In the early nineteenth century, the industrial town of Merthyr Tydfil was larger and more important than either Cardiff or Swansea. It was the iron capital of Wales, a role and a position that it did not relinquish for many years.
Even in the twentieth century this was the place that spawned not just highly sought after industrial products but also novelists like Glyn Jones and poets such as Leslie Norris. It was also the birthplace of one of the best-known artists of the nineteenth century, Penry Williams.
South Wales Industrial Landscape by Penry Williams c.1825. Photo credit: Llyfrgell Genedlaethol Cymru / The National Library of Wales.
Penry (or Penri) Williams was born in Merthyr Tydfil in 1802. He was the son of a stone mason and house painter and from an early age showed remarkable skill as an artist. In this, the young Penry was encouraged by his school teacher, Taliesin Williams, the son of historian and folk tale collector Iolo Morganwg.
Taliesin must have had an eye for talented young artists as he also encouraged and helped the sculptors Joseph Edwards and William Davies. Clearly, despite all its many vices and problems, the seething melting pot that made up industrial Merthyr Tydfil was fostering artistic talent at a rapid rate of knots.
By 1816 the young Penry Williams was already producing remarkable pieces like “The Merthyr Riots” and it was not long before he came to the notice of iron masters and patrons of the arts like William Crawshay and John Guest. Recognising exceptional talent when they saw it, the two ironmasters paid for Williams to travel to London where he lived and studied at the schools attached to the Royal Academy.
At the Academy school, Williams was taken under the wing of the Italian painter and teacher Henry Fuseli. He was quick and adept and responded to the teaching in the most positive way, seizing his opportunity to develop his art.
In 1821, when he was just nineteen years old, Penry Williams was awarded the Silver Medal by the Society of Arts for “drawing from the antique” and from that year on he was a regular exhibitor of portraits and landscapes at the Royal Academy and at the Society of British Artists.
In 1827 Penry Williams moved to Rome where he was to live for the next fifty years. Before he left, however, he produced a series of magnificent watercolour views of south Wales and England.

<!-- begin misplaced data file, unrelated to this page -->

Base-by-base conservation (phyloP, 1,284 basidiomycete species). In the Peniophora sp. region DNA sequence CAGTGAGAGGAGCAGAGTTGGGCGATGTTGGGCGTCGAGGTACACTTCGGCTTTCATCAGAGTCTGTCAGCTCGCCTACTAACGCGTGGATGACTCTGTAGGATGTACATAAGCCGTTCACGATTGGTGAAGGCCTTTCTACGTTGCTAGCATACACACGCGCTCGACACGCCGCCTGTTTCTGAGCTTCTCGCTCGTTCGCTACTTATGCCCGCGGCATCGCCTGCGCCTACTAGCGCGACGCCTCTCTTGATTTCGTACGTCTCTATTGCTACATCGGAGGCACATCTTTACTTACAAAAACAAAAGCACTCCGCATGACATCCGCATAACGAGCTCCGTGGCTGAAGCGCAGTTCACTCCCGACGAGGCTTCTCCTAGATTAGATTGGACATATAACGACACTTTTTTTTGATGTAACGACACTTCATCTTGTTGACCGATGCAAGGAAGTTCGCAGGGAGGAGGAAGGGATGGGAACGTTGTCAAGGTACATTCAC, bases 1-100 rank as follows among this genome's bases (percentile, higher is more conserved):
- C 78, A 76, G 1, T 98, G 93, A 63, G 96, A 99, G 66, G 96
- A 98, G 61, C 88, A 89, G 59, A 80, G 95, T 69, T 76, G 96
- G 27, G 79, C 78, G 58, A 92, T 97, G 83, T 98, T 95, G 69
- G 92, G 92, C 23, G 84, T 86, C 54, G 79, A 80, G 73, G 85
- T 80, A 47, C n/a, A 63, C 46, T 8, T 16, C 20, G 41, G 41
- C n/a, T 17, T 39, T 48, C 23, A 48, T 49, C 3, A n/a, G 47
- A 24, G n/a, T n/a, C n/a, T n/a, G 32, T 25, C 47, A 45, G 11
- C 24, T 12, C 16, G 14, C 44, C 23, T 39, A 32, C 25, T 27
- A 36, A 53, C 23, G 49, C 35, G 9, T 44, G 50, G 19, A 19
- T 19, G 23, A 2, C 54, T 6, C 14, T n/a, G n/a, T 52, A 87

His industrial landscapes – one in particular, showing an ironworks at night – were based on sights and scenes around the industrial valleys of Wales. They were atmospheric and realistic but, at the same time, they were imbued with an artistic excellence that showed his innate ability and the quality of the art education he had received.
In 1828 Williams was elected associate of the Society of Painters and Watercolours and exhibited with them each year until he resigned in 1833. His studio in Rome gradually became something of a pilgrimage site for all visitors to Italy – Welsh visitors being particularly welcome.
Penry Williams died on 27th July 1885. Since moving to Italy he had concentrated on producing Italian views and scenes of ancient Roman life. They were invariably finely judged and well produced but to the eyes of many they lack a little of the emotion that can be found in his early Welsh views.
“The Procession Returning from the Fiesta of the Madonna Del Marco” is considered his masterpiece. The painting is carefully constructed, the figures in the foreground contrasting beautifully with the sight of Vesuvius smoking away in the background.
This painting, along with several other remarkable works on an Italian theme – works such as “The Ferry on the River Ninfa” and “Girl with a Tambourine” - were later acquired by the National Gallery. They have since been passed on to the Tate.
These days Penry Williams work can be seen at the Museum and Gallery, Cyfarthfa Castle, and at the National Museum in Cardiff. He remains one of Wales’ greatest painters, a man who came from humble beginnings in one of the most robust and formative of all valley communities and went on to be hailed as one of the greatest painters of his age.
Do visit the BBC's Your Paintings website for a gallery of paintings by Penry Williams.